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1819 Born at Bishop Auckland, the son of a Durham miner.
At the age of seven he was sent to work in a colliery, but he attended a night-school.
1841 Firbank secured a sub-contract in connection with the Woodhead Tunnels on the Stockton and Darlington Railway, and in 1845 and 1846 he took contracts on the Midland Railway. The opposition to railway construction was so great at this time that on one occasion Firbank was captured and kept a prisoner for twenty-four hours. Several landowners would not permit contractors or their workmen to approach their demesnes.
In 1848, Firbank was engaged on the Rugby and Stamford branch of the North-Western railway, and he lost most of his savings by the bankruptcy of the former contractor of the line.
When the Monmouthshire Railway and Canal Company transformed their mineral tramways and canals into passenger railways in 1854, Firbank took the contract for dealing with the canals in the town of Newport, Monmouthshire. He also took the contract for the maintenance of the lines for seven years, and this contract was several times renewed. Firbank established himself at Newport, where he formed a friendship with Crawshaw Bailey, the ironmaster, who supported him in his early undertakings. He was employed in South Wales for thirty years, until the absorption of the Monmouthshire company by the Great Western Railway.
1856 He took a contract for the widening of the London and North-Western railway near London and afterwards (1859–66) various contracts on the Brighton line. He was also engaged upon the Midland Company's Bedford and London extension (1864–1868), which involved great difficulties and ultimately cost the company upwards of £3,000,000. He was contractor in 1870 on the Settle and Carlisle extension of the Midland railway. He was afterwards contractor for many lines, the most difficult undertaking being the Birmingham west suburban section of the Midland railway.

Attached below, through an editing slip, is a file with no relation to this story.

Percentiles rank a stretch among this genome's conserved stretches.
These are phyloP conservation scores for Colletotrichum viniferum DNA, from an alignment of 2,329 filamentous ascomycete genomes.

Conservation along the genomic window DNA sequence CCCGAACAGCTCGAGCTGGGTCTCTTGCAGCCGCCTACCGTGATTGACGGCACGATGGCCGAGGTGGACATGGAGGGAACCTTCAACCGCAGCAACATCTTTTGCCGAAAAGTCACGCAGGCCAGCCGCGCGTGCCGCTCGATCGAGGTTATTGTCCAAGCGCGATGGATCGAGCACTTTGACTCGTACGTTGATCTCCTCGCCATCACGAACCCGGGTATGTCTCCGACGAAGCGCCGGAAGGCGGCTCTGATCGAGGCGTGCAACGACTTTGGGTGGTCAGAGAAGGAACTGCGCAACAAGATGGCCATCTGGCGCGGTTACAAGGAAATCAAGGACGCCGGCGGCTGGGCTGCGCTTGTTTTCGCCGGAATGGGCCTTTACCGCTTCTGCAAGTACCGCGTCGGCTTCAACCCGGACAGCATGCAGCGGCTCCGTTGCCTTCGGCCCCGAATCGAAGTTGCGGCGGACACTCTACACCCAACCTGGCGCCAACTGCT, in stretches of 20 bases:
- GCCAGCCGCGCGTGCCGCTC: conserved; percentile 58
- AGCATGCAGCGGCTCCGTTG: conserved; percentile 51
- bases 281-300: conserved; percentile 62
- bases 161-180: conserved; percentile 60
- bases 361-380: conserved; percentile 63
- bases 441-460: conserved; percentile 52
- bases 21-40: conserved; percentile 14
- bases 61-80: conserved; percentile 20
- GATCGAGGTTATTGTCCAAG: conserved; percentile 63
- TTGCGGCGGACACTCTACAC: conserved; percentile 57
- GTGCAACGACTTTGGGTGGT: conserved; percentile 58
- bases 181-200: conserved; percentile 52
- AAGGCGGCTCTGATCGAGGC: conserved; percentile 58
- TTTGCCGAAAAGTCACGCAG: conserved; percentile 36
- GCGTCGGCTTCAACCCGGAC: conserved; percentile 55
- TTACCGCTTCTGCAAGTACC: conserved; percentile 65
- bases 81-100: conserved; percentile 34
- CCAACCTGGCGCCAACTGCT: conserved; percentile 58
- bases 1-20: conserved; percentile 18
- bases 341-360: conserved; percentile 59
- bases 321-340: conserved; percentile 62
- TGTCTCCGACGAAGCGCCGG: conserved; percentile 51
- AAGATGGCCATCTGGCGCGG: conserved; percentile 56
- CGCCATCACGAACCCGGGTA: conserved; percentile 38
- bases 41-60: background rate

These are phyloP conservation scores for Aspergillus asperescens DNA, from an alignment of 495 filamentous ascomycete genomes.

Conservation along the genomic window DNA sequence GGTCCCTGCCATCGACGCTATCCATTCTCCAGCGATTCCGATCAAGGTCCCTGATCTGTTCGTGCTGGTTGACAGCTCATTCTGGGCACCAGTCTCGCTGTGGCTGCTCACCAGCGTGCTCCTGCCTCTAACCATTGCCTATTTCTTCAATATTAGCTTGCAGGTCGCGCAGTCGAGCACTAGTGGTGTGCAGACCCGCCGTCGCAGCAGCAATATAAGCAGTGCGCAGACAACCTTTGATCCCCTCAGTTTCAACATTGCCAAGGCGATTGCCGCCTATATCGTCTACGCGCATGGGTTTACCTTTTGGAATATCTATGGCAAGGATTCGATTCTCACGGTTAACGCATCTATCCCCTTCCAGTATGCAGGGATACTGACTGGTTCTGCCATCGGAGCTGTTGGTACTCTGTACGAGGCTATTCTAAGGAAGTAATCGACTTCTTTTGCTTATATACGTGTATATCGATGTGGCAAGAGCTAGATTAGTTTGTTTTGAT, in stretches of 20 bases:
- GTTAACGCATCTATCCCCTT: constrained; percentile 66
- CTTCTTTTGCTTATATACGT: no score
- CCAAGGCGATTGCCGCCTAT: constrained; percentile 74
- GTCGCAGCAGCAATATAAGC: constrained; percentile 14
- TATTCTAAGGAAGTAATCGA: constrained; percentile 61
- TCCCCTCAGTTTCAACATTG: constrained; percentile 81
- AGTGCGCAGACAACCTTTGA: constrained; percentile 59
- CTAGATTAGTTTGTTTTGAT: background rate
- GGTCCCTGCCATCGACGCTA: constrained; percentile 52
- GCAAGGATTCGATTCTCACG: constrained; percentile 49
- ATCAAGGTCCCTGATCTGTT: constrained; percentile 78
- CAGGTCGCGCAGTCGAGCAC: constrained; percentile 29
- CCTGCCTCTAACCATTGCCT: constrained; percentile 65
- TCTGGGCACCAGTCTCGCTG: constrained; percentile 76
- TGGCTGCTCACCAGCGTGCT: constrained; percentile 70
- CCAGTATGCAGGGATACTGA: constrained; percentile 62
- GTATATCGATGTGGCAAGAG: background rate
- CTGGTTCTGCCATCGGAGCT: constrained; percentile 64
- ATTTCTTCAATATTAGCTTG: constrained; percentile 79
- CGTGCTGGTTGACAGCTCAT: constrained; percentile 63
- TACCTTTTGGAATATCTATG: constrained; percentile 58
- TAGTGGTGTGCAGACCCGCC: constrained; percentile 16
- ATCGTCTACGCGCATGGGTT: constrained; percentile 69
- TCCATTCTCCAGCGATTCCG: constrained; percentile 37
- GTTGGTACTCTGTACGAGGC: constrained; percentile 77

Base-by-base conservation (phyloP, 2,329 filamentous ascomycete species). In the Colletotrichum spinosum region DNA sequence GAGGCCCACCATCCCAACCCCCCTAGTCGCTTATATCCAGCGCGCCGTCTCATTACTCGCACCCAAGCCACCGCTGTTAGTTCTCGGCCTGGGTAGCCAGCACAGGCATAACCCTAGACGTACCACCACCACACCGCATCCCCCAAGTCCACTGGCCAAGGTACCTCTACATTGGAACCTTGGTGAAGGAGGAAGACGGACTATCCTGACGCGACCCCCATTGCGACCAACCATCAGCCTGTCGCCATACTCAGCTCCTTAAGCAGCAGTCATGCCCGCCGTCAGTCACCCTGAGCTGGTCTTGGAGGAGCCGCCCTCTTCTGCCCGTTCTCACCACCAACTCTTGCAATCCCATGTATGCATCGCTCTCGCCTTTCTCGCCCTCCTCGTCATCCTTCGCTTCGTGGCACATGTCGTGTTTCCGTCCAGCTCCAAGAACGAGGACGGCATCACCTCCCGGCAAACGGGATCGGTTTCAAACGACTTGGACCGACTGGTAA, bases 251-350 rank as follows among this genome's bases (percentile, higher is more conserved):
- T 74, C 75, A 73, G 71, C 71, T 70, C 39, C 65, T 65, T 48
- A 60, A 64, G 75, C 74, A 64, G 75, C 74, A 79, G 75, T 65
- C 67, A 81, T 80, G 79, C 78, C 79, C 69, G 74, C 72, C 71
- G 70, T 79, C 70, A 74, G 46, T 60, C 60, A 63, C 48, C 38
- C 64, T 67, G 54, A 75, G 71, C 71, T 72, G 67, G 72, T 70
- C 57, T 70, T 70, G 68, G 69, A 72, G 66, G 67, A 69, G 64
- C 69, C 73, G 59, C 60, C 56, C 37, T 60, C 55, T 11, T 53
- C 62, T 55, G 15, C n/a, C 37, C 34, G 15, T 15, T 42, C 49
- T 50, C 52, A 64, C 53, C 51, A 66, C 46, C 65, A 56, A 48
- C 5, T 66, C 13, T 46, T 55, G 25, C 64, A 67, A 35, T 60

In 1884 he built the St. Pancras goods depot of the Midland railway.
The last contract taken by him was for the Bournemouth direct line from Brokenhurst to Christchurch. It proved to be the most troublesome of all his undertakings, and was finally completed by his son, Joseph T. Firbank. The lines constructed by Firbank from 1846 to 1886 amounted to forty-nine. All through his career he was a generous employer, doing his best to promote the welfare of those whom he employed.
Firbank became a justice of the peace and deputy-lieutenant for the county of Monmouth, and in 1885 High Sheriff of Monmouthshire.
Firbank has been described as "an excellent specimen of the Englishmen who rise up not so much by any transcendent talents, as by intelligence and energy", and above all by a scrupulous "honesty, inspiring confidence". He was indefatigable in work, retiring to rest by nine o'clock and rarely rising later than five. His business faculties were very great. Family
Firbank was twice married, and was survived by his second wife and seven children. One of his sons, (Joseph) Thomas Firbank, was the father of the novelist, Ronald Firbank (b. 1886), became a Member of Parliament (1885-1906) and was knighted in 1902.
1886 June 26th. Died at his home, near Newport